We Protestants have not sufficiently appreciated the mother of Jesus and the important role she played in influencing the ministry of Jesus. Historically Protestants have reacted so sharply to many of the Catholic Church's beliefs about Mary, that we are a little shy to speak of her too much. But one does not have to accept Catholic Mariology to appreciate and affirm the significant role that Mary plays in the Gospels.
Before we venture into John's Gospel, we need to dabble a little in the Gospel of Luke. Because Christians believe that Jesus was God incarnate, that is Jesus was God come to this earth in human flesh, it can be difficult for us to hold that claim together with the Christian affirmation that Jesus was also human. Luke tells us that as a boy and a young man, Jesus grew in wisdom and years (Luke 2:52). In other words, Jesus, even though he was fully divine, he was also fully human and, therefore, developed physically and intellectually. And there is little doubt that Jesus' mother played quite an influential role in his development as a human being.
We must understand that Jesus' childhood years were not unlike that of any typical Jewish boy of the first century. His father taught him all the things that fathers taught their sons. Joseph taught Jesus how to work the land as well as the skills of a carpenter, or more accurately, a stone mason. Joseph taught Jesus respect for others, and he took his son to the synagogue for worship, prayer, and the study of the Scriptures. In the synagogue, Jesus learned and embraced in faith the story of the Bible. At home, Jesus learned more about his heritage and what it meant to be a Jew from his mother; for in Judaism it was the mother's responsibility to teach religion to her children in the home. At some point between Jesus' twelfth and thirtieth year of life, his father Joseph died; and as the oldest son, it was Jesus' responsibility to take care of his mother.
While Mary knew her son's special place as God's Messiah, the Anointed One, she too, like the disciples, needed to learn what that meant. In John's Gospel, Jesus and his disciples are at a wedding in Cana in the northern province of Galilee. Jesus grew up in Galilee in the town of Nazareth. Either the bride or the groom may have been related to Jesus, but if nothing else they are friends of the family, for Jesus' mother is in attendance as well.
In first century Judaism, wedding celebrations lasted for seven days. People would come and go for a week and there would be feasting and dancing and celebration. It was customary for the guests to bring a gift of wine with them to offer for the wedding. This would insure that wine was available the entire week. If the guests did not bring enough wine and the hosts ran out, it would be quite an embarrassment to the bride and groom. Often, near the end of each day, as the supply of drink began to run low, the wine was often watered down to make it stretch farther. These customs help put into perspective what is actually happening between Jesus and his mother in this story.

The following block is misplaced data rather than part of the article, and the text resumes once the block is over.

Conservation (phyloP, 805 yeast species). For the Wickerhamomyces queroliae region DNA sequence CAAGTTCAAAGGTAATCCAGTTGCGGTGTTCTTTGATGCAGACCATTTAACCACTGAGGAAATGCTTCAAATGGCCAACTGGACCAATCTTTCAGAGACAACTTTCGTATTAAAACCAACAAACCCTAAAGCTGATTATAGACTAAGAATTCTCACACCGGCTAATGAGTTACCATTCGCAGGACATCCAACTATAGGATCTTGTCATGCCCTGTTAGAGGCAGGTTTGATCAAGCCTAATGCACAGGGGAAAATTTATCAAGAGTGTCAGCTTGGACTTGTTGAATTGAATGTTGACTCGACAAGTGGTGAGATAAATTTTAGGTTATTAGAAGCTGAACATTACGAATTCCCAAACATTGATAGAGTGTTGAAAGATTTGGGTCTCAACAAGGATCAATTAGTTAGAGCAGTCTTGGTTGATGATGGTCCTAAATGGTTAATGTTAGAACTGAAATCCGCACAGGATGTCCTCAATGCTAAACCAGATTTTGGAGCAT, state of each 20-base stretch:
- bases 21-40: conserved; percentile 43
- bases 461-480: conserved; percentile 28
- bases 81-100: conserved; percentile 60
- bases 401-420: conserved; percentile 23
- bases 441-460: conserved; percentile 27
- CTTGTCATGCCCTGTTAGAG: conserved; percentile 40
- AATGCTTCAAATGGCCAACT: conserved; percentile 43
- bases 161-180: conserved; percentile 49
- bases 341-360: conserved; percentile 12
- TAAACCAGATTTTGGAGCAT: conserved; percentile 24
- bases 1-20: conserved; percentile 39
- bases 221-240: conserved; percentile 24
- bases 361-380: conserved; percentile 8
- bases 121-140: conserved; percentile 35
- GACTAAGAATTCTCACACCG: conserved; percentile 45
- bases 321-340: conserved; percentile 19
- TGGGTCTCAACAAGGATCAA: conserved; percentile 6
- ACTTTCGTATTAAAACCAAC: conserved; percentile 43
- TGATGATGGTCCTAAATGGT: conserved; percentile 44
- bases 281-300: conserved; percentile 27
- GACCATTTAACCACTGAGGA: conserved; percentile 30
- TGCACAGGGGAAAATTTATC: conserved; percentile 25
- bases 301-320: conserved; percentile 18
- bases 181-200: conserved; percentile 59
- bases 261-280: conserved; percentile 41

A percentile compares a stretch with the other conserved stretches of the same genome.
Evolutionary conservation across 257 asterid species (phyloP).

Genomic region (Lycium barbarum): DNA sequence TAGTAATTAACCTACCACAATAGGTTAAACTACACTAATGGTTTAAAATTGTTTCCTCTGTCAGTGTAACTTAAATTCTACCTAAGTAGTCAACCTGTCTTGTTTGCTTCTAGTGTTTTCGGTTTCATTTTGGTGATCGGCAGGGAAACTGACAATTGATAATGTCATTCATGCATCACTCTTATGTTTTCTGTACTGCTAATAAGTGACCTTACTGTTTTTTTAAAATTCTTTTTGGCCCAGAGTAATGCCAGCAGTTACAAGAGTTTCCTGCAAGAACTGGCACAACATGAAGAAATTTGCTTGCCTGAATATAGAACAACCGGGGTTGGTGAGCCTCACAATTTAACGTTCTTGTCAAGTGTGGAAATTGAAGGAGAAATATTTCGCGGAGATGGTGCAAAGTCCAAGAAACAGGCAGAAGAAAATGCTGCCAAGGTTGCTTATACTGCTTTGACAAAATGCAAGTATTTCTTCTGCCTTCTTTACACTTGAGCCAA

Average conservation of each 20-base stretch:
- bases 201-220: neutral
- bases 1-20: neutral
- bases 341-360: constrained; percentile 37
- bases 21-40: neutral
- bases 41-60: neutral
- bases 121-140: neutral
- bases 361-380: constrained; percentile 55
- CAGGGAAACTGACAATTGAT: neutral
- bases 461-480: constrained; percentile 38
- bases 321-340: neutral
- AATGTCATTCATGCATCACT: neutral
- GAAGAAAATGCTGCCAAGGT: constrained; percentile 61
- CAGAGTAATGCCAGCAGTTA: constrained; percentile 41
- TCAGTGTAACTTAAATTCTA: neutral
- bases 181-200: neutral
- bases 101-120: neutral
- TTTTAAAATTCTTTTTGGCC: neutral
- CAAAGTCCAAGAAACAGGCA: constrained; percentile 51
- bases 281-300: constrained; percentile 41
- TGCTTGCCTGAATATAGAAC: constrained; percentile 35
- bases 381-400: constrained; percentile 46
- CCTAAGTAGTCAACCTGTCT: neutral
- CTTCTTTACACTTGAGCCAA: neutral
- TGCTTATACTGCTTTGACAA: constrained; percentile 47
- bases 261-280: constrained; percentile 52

When Mary approaches Jesus and informs him that they have run out of wine, we should not necessarily conclude from this that she is expecting him to do something miraculous. Jesus has just started his ministry and John tells us that it is at this wedding where Jesus performs his first miracle. Instead what she could be doing is gently chiding her son for not bringing his gift of wine. Indeed, if Jesus' disciples also did not bring wine, the lack of several gifts of wine could have led to quite an embarrassing situation for the family. So when Mary tells the servants to do whatever her son tells them, she may only be expecting Jesus and his buddies to go get their share of wine to bring back to the reception.
But when one reads John's Gospel, one must keep in mind that the stories in John always have a deeper meaning; they must be read on a deeper level. It might indeed be that Mary is simply pointing out to her son that he didn't do what he was supposed to, but perhaps she also knows that as God's Anointed he has the capability to fix the problem in ways unknown to everyone else. That might indeed be the case given Jesus' response, "Woman, what concern is that to you, and to me? My hour has not yet come?" For Jesus to address his mother with the term "woman" is not a sign of disrespect. In first century Judaism, it was a common form of address.
But notice Jesus' response. He seems to think that his mother is pushing him to do something that would reveal the nature of his calling as God's Anointed. We must remember that this is right at the beginning of Jesus' ministry. Perhaps his mother has come to believe that her son is dallying in commencing with his ministry and this is her attempt to push Jesus forward into fulfilling his Heavenly Father's call. How many times as a boy did his mother, like all mothers, tell her son to attend to something and he dutifully obeyed. Now at Cana it was no different. Mary tells her son to attend to the problem before them as a faithful son and he listens. But he does not instruct the servants on where to find wine, but instead he does exactly what will become characteristic of his ministry throughout-- he will accomplish the task before him with a miraculous deed.
Let us thank God that Jesus had a mother who also knew what was best for him. Even the Messiah, the Savior of the World, had to acknowledge and honor the wisdom of his mother.
A Weblog Dedicated to the Discussion of the Christian Faith and 21st Century Life
I do not seek to understand that I may believe, but I believe in order to understand. For this also I believe, –that unless I believed, I should not understand.-- St. Anselm of Canterbury (1033-1109)